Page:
The Animation That Changed Me: Tomm Moore on ‘The Thief And The Cobbler’
Welcome to The Animation That Changed Me, a new series in which leading filmmakers and artists discuss one work of animation that has had a formative influence on their career. Our first guest is Tomm Moore, a co-founder and director at Cartoon Saloon in Kilkenny, Ireland, where he has directed three features: the Oscar-nominated The Secret of Kells and Song of the Sea, and the forthcoming Wolfwalkers. Moore has chosen Richard “Dick” Williams’s great fantasy epic The Thief and the Cobbler, which exists in many versions, none of them definitive — Williams was fired from the production before completing it. Over to Moore:
In my first year studying animation in Ballyfermot College [in Dublin], I started a deep dive into the lore of classical animation. One of my classmates had a VHS tape of the version of The Thief and the Cobbler that was released in South Africa [in 1993]. If I remember correctly, it didn’t have some of the annoying extra voices found in other versions, though it still had the awful added songs. But the good stuff really shone out and I was blown away. After Dick lost control of the project, it went to Dublin for work to be done at Sullivan Bluth Studios. At some point, one of our teachers, who was working in what remained of Bluth, told me there was a copy floating around of how the film was when it arrived there. I managed to track down a copy.
As amazing as it was to see the original storyboards and line tests, there was also a documentary on Dick on the end of the tape, dating from when the movie was still in production before all the sad events with the Completion Bond Company had transpired. It was a huge inspiration to me to try and do something similar: make a studio to do commercial work that might pay for a feature that was unashamedly independent and artistic.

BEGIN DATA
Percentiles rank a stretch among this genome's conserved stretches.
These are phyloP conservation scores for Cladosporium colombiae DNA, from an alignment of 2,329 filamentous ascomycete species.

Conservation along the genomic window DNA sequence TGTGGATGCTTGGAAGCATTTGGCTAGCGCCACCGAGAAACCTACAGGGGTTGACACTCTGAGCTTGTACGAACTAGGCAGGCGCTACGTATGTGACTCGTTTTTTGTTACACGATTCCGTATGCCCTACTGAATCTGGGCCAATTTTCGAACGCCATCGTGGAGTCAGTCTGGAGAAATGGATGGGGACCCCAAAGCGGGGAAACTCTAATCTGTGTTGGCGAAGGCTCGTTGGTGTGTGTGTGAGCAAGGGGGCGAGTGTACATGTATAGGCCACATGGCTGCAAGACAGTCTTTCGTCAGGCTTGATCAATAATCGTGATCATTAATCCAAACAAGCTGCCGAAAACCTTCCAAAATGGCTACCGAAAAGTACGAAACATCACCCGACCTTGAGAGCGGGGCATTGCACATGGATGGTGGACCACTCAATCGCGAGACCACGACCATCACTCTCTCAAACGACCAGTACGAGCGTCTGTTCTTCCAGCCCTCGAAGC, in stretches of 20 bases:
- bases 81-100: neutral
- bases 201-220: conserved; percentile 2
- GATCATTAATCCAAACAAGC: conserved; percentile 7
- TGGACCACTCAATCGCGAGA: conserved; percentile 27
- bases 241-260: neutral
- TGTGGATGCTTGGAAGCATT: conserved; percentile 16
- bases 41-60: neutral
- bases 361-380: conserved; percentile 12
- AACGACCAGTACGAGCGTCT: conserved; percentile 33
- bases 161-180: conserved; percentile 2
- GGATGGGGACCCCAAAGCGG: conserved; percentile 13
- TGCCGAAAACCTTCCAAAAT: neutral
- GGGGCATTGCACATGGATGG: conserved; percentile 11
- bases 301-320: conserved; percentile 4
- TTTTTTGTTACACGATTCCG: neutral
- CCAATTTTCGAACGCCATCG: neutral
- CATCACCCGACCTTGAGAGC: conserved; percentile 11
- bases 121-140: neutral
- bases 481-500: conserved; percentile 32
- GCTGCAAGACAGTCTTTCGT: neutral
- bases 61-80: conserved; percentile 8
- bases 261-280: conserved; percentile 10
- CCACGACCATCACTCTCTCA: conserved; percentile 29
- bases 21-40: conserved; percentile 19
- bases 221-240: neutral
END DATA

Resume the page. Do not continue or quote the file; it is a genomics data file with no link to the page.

When we started Cartoon Saloon, we were so nerdy that we would have Thief watching parties: we’d drink and go over scenes frame by frame. The film is not classically structured, or as character-focused as the Pixar films coming out at that time. The story is more a hook for a series of elaborate set pieces, like The Jungle Book or Yellow Submarine.
The film felt like an elaborate version of some of the more artistic films I loved from Eastern Europe, such as the Hungarian Folk Tales, which had a similar (if less elaborate) approach to using folk art and all the strange stylistic idiosyncrasies of those styles in animation. I was as impressed with the design and approach to film language as with the animation. I loved how it played with the rules of perspective, and Dick’s approach that anything that could be drawn could be animated.
[Layout and background artist] Roy Naisbitt had a big influence there too. He effectively created the amazing art direction and camera moves — a huge part of what impressed me.
To me, the film felt like a clear direction for hand-drawn animation in the face of cgi — a way to play to the strengths of the natural 2d look and make it a feature, not a bug. I wished Dick had finished it, rather than keeping on working on it to some insanely high standard. If it had been released before cgi became commonplace, I would have loved to see how it would have changed animation history.
I loved how Dick made his studio into a kind of school, a kind of repository of the knowledge of golden-age animators like Art Babbitt and Ken Harris. His fearless, persistent pursuit of excellence was very inspiring to my younger self. Over the years, I heard stories of a darker side that I suppose was inevitable with someone so driven. I would hope to avoid the mistakes that were perhaps made in how hard he worked himself and his team. The production was also a sad lesson in being able to know when to compromise to get something finished.
Dick gave me some good advice early on when I attended one of his masterclasses and showed him early work for The Secret of Kells. I met him many years later in Aardman; he was 82 or something and still animating away, and so friendly and encouraging. He even knew who I was, which was immensely flattering. I also spent time with Roy, who was also very generous and so humble.
The “War Machine” and “Chase” sequences in Thief are really exemplary of the type of creative use of the medium that permeates our own approach in Cartoon Saloon. Early on in the development of The Secret of Kells, we really played with the perspective cheats and op art influences. We got these influences from the “Chase” scenes, which remind me of Bridget Riley’s paintings, as well as the Persian art that inspired the film. We have tried similar effects in Wolfwalkers, which I’m sure avid animation fans will spot.
(“Wolfwalkers” will be released later this year on Apple TV+. Moore’s comments were taken from a longer interview transcript.)